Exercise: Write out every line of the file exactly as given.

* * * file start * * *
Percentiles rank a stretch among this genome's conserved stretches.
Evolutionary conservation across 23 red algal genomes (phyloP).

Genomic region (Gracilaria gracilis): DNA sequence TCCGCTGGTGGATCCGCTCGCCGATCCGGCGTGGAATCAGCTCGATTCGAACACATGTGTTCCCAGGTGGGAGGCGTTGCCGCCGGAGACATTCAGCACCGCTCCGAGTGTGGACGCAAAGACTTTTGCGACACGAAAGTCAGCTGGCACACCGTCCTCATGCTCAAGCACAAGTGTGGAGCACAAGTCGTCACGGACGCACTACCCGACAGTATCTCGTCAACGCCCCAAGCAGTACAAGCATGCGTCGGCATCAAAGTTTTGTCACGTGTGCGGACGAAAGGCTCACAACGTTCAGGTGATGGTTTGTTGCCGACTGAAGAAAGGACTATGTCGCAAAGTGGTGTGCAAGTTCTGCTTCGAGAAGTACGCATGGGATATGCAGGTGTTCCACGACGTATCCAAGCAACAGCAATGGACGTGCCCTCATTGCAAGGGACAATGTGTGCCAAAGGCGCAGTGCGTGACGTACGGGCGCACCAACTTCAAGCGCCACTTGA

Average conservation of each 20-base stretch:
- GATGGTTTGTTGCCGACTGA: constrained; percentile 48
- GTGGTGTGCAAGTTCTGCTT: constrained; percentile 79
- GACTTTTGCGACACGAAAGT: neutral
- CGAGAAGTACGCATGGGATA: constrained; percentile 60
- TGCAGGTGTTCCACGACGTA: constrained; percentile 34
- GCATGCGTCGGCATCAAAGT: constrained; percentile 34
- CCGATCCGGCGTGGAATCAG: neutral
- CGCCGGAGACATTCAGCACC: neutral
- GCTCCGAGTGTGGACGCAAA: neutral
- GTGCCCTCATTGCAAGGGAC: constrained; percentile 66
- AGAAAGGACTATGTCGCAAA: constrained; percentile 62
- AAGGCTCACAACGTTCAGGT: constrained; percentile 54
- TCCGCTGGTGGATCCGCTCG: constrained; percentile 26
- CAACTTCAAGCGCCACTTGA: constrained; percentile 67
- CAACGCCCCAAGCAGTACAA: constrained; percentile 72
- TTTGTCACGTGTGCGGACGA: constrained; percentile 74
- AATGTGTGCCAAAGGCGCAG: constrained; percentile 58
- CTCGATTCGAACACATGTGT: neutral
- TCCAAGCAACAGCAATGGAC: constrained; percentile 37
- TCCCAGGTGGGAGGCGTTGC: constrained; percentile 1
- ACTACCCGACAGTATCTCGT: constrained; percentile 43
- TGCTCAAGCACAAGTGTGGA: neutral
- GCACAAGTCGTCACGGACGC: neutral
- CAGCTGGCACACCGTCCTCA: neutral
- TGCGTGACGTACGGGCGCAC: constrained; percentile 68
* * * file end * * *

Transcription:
Percentiles rank a stretch among this genome's conserved stretches.
Evolutionary conservation across 23 red algal genomes (phyloP).

Genomic region (Gracilaria gracilis): DNA sequence TCCGCTGGTGGATCCGCTCGCCGATCCGGCGTGGAATCAGCTCGATTCGAACACATGTGTTCCCAGGTGGGAGGCGTTGCCGCCGGAGACATTCAGCACCGCTCCGAGTGTGGACGCAAAGACTTTTGCGACACGAAAGTCAGCTGGCACACCGTCCTCATGCTCAAGCACAAGTGTGGAGCACAAGTCGTCACGGACGCACTACCCGACAGTATCTCGTCAACGCCCCAAGCAGTACAAGCATGCGTCGGCATCAAAGTTTTGTCACGTGTGCGGACGAAAGGCTCACAACGTTCAGGTGATGGTTTGTTGCCGACTGAAGAAAGGACTATGTCGCAAAGTGGTGTGCAAGTTCTGCTTCGAGAAGTACGCATGGGATATGCAGGTGTTCCACGACGTATCCAAGCAACAGCAATGGACGTGCCCTCATTGCAAGGGACAATGTGTGCCAAAGGCGCAGTGCGTGACGTACGGGCGCACCAACTTCAAGCGCCACTTGA

Average conservation of each 20-base stretch:
- GATGGTTTGTTGCCGACTGA: constrained; percentile 48
- GTGGTGTGCAAGTTCTGCTT: constrained; percentile 79
- GACTTTTGCGACACGAAAGT: neutral
- CGAGAAGTACGCATGGGATA: constrained; percentile 60
- TGCAGGTGTTCCACGACGTA: constrained; percentile 34
- GCATGCGTCGGCATCAAAGT: constrained; percentile 34
- CCGATCCGGCGTGGAATCAG: neutral
- CGCCGGAGACATTCAGCACC: neutral
- GCTCCGAGTGTGGACGCAAA: neutral
- GTGCCCTCATTGCAAGGGAC: constrained; percentile 66
- AGAAAGGACTATGTCGCAAA: constrained; percentile 62
- AAGGCTCACAACGTTCAGGT: constrained; percentile 54
- TCCGCTGGTGGATCCGCTCG: constrained; percentile 26
- CAACTTCAAGCGCCACTTGA: constrained; percentile 67
- CAACGCCCCAAGCAGTACAA: constrained; percentile 72
- TTTGTCACGTGTGCGGACGA: constrained; percentile 74
- AATGTGTGCCAAAGGCGCAG: constrained; percentile 58
- CTCGATTCGAACACATGTGT: neutral
- TCCAAGCAACAGCAATGGAC: constrained; percentile 37
- TCCCAGGTGGGAGGCGTTGC: constrained; percentile 1
- ACTACCCGACAGTATCTCGT: constrained; percentile 43
- TGCTCAAGCACAAGTGTGGA: neutral
- GCACAAGTCGTCACGGACGC: neutral
- CAGCTGGCACACCGTCCTCA: neutral
- TGCGTGACGTACGGGCGCAC: constrained; percentile 68